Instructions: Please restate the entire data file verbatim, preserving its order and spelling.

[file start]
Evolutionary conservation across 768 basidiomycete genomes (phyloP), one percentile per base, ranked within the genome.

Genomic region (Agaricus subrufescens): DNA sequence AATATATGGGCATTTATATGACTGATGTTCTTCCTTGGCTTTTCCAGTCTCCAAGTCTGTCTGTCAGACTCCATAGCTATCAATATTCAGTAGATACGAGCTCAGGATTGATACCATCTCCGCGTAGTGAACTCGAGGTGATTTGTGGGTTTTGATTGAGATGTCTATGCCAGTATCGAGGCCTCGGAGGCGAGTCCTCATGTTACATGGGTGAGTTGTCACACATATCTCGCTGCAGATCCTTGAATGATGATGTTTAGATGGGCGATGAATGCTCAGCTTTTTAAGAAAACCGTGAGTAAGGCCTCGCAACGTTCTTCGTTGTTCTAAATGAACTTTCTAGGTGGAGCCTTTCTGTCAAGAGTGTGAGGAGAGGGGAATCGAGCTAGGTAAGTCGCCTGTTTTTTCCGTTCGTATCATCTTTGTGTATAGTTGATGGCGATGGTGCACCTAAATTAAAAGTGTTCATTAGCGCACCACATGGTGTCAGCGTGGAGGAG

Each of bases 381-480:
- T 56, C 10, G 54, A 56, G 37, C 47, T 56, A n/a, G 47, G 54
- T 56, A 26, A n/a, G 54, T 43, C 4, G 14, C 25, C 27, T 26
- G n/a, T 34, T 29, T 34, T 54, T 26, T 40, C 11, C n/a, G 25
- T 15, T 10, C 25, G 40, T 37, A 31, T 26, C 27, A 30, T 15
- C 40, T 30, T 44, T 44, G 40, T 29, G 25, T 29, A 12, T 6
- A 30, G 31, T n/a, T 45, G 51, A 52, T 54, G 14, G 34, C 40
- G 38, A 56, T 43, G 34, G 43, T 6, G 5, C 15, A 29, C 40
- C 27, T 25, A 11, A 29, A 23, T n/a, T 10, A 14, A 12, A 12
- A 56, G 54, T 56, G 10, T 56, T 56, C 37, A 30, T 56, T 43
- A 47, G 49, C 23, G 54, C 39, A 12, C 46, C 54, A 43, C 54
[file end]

Evolutionary conservation across 768 basidiomycete genomes (phyloP), one percentile per base, ranked within the genome.

Genomic region (Agaricus subrufescens): DNA sequence AATATATGGGCATTTATATGACTGATGTTCTTCCTTGGCTTTTCCAGTCTCCAAGTCTGTCTGTCAGACTCCATAGCTATCAATATTCAGTAGATACGAGCTCAGGATTGATACCATCTCCGCGTAGTGAACTCGAGGTGATTTGTGGGTTTTGATTGAGATGTCTATGCCAGTATCGAGGCCTCGGAGGCGAGTCCTCATGTTACATGGGTGAGTTGTCACACATATCTCGCTGCAGATCCTTGAATGATGATGTTTAGATGGGCGATGAATGCTCAGCTTTTTAAGAAAACCGTGAGTAAGGCCTCGCAACGTTCTTCGTTGTTCTAAATGAACTTTCTAGGTGGAGCCTTTCTGTCAAGAGTGTGAGGAGAGGGGAATCGAGCTAGGTAAGTCGCCTGTTTTTTCCGTTCGTATCATCTTTGTGTATAGTTGATGGCGATGGTGCACCTAAATTAAAAGTGTTCATTAGCGCACCACATGGTGTCAGCGTGGAGGAG

Each of bases 381-480:
- T 56, C 10, G 54, A 56, G 37, C 47, T 56, A n/a, G 47, G 54
- T 56, A 26, A n/a, G 54, T 43, C 4, G 14, C 25, C 27, T 26
- G n/a, T 34, T 29, T 34, T 54, T 26, T 40, C 11, C n/a, G 25
- T 15, T 10, C 25, G 40, T 37, A 31, T 26, C 27, A 30, T 15
- C 40, T 30, T 44, T 44, G 40, T 29, G 25, T 29, A 12, T 6
- A 30, G 31, T n/a, T 45, G 51, A 52, T 54, G 14, G 34, C 40
- G 38, A 56, T 43, G 34, G 43, T 6, G 5, C 15, A 29, C 40
- C 27, T 25, A 11, A 29, A 23, T n/a, T 10, A 14, A 12, A 12
- A 56, G 54, T 56, G 10, T 56, T 56, C 37, A 30, T 56, T 43
- A 47, G 49, C 23, G 54, C 39, A 12, C 46, C 54, A 43, C 54